MB: All I can say is that there are 10 episodes and when you go through each episode, you jot down every element of the character. And, then you go through the script again. In this case, I’ve gone through it many times. At times, they kept on improving the script and I kept reading them. The essence of the character has to be brought about in such a way that it helps the vision of the director, not obstruct it. My job is to enhance the vision and the script that is given to me.
Q: Is doing a web series any different from doing a film?
MB: The only advantage is that you get 10 episodes, each 45 minutes long, so you get to work on different facets of the character. Plus, you get loads of time, so you can really afford to indulge yourself at times. In cinema, a pause after a point is cut on the editing table as they are always struggling against the duration. Other things that are challenging too. For instance, there are 10 episodes and to remember all of them backwards is a hell of a job. If some people do it without any preparation, they must be very gifted. I am not. I work very hard.
Q: How do you go about picking a project?
MB: The story has to be fantastic, something that hasn’t been told before. The character has to be something which is staring back at me and keeps challenging me if I can do it or not. And, the producer should be good and reliable, the director should be capable. I should be able to trust what he brings on the table — his vision. And, above all that, there is something called instinct. It is very important. There are bound to be some roles that give you sleepless nights.
Q: Can you tell us about some of them?
MB: There are too many — Satya, Bandit Queen, Sonchiriya, Aligarh, Galli Gulliyan — I think my character in Galli Gulliyan and Shool troubled me a lot. On the other hand, if you see Bhonsle, you will think it is the most difficult role for me, but it didn’t seem difficult to me because I was trying to set up that project for five years. I had gone through the script several times. So, when the time came, I was all done with the mental and physical preparations. It will appear that I had sleepless nights but I didn’t.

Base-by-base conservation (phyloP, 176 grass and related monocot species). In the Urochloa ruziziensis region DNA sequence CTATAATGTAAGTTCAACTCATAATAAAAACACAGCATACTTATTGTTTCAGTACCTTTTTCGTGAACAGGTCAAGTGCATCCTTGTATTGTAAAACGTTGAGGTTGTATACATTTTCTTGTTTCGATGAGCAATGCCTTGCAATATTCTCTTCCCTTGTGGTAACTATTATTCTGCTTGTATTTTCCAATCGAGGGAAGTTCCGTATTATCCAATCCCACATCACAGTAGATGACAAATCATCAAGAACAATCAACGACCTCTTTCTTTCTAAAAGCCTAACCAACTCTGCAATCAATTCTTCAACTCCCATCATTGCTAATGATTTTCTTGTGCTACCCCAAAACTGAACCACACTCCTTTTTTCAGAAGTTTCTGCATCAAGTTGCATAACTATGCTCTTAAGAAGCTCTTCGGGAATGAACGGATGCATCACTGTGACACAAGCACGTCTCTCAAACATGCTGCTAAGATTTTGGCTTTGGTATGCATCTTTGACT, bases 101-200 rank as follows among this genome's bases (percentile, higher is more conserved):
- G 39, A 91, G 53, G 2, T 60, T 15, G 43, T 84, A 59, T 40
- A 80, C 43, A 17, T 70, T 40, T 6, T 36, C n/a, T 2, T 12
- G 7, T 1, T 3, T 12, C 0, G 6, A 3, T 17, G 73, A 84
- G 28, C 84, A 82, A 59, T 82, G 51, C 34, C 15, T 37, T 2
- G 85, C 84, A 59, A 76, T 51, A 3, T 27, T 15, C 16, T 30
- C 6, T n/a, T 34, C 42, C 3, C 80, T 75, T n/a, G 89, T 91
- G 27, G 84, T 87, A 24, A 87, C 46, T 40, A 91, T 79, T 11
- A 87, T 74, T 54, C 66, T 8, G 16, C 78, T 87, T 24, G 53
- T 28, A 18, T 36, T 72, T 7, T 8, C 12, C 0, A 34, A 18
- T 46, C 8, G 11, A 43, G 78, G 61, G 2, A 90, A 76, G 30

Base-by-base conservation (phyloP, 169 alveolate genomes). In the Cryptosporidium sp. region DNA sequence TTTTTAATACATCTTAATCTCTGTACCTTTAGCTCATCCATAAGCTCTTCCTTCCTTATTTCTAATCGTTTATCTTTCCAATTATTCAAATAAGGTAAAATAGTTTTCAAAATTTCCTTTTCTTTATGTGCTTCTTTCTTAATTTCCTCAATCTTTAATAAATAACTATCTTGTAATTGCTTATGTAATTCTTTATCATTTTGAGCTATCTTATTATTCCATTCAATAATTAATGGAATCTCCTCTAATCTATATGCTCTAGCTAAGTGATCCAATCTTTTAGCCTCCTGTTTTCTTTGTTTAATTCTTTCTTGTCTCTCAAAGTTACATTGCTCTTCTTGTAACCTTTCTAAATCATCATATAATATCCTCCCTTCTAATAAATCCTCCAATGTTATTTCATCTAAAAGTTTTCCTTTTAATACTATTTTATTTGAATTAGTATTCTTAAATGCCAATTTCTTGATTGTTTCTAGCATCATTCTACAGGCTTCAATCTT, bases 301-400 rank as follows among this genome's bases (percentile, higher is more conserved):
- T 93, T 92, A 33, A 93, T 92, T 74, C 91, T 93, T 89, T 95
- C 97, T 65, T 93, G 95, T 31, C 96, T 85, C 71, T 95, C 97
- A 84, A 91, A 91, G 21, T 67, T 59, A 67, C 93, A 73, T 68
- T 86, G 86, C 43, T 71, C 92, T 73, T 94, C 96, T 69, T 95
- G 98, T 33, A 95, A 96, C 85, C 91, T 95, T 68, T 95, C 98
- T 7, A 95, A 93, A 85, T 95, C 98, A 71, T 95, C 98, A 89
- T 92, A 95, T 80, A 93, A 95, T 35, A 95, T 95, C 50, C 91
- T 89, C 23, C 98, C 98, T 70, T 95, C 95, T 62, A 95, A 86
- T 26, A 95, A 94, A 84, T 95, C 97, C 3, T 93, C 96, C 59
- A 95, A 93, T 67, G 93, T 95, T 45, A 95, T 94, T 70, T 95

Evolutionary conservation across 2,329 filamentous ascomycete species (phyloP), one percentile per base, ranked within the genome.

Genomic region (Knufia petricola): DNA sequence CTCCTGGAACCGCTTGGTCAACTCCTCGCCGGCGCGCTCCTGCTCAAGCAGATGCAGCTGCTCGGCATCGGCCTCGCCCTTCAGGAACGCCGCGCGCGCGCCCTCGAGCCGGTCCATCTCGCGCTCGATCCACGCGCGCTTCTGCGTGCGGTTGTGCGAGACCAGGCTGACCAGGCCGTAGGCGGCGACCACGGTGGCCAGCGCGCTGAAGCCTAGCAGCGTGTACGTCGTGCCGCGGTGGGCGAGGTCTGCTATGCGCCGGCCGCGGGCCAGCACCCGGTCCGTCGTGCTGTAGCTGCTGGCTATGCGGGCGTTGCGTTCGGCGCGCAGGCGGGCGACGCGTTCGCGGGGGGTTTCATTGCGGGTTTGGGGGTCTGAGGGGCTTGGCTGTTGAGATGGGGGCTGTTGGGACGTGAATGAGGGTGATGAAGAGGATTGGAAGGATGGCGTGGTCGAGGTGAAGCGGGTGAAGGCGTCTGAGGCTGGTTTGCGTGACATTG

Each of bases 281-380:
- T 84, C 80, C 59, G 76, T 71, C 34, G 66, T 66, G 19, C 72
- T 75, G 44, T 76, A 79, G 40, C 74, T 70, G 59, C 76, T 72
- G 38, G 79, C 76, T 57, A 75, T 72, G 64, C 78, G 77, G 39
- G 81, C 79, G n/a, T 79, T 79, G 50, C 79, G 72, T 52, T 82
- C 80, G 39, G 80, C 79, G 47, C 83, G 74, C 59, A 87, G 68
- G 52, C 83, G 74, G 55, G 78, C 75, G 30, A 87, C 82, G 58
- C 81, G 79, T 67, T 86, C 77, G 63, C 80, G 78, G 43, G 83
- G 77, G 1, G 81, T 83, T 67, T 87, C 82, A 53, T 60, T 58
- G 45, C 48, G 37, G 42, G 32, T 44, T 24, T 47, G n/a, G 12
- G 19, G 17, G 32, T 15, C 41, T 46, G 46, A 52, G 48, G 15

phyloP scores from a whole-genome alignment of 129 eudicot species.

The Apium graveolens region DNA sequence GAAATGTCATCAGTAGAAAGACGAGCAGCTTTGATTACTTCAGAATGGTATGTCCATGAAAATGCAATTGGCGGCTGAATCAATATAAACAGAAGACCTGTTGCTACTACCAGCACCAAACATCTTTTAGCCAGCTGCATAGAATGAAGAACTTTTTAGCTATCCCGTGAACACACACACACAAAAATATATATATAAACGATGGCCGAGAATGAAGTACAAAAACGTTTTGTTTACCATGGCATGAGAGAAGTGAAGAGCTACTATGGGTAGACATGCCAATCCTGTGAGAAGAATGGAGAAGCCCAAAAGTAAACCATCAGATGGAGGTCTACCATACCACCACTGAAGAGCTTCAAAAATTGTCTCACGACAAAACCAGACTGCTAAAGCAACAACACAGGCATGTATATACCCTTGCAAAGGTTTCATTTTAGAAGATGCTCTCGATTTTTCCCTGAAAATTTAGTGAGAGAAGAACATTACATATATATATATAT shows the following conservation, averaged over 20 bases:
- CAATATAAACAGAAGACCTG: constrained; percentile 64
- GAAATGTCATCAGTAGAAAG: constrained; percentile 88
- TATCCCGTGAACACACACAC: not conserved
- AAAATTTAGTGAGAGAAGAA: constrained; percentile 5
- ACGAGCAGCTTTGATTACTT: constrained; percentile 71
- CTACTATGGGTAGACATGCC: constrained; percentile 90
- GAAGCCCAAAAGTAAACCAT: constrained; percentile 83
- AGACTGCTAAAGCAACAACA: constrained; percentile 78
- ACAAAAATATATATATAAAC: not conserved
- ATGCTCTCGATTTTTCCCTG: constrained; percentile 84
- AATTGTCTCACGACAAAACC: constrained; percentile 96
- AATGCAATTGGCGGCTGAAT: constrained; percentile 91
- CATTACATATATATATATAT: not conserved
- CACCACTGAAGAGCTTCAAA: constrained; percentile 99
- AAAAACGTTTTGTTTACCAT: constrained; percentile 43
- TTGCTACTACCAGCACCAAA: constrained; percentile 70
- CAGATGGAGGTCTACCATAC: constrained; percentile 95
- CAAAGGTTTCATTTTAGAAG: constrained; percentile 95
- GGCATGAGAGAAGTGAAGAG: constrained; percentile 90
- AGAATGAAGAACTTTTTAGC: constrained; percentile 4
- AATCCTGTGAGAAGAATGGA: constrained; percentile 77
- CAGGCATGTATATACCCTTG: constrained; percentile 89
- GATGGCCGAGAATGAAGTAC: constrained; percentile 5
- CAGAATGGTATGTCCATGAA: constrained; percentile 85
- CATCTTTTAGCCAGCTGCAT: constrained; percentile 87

Q: Between mental and physical preparation, what do you find more taxing?
MB: Both. Getting the physical aspect right has to come from the mental space. It is the brain of the person that decides the physical aspect. Both mental and physical preparations have to be in place or it will look as if too much effort has gone into it, which I don’t like. I like it when I make everything a part of the whole personality of the character.
Q: Do you like to get involved in the scripting process?
MB: I love to, but certain directors don’t want me to be involved, and there are a few who want me to be sitting there. So, I let it be at the discretion of the director. Cinema is the director’s medium, a technical medium. So when there are too many departments involved, there is one guy whose vision everybody is trying to enhance, that’s the director.
Q: Are you a director’s actor?
MB: Always. You have to have chemistry with the director. I love to listen to the director quite a lot. Some are very vocal and communicative and some are not. But, I try to get them to answer any questions that I have so that I can get exactly what they want. I like to surprise my director.
Q: Do you see yourself donning the hat of a director?
MB: No. There are many offers but there is no time. I like to sleep on time. I usually go to bed between 9.30 and 10 pm. For a director, there are too many responsibilities — night shoots, etc. I don’t think I want those responsibilities.
Q: Is there a role that you wish you could do?
MB: Too many. I am a greedy actor. Recently, I saw a film and the actor bored the hell out of me. It was such a fantastic part, there was so much that he could do to make it legendary. Sometimes, when you see such things, you feel frustrated that it didn’t come to you.
The Family Man streams on Amazon Prime Video.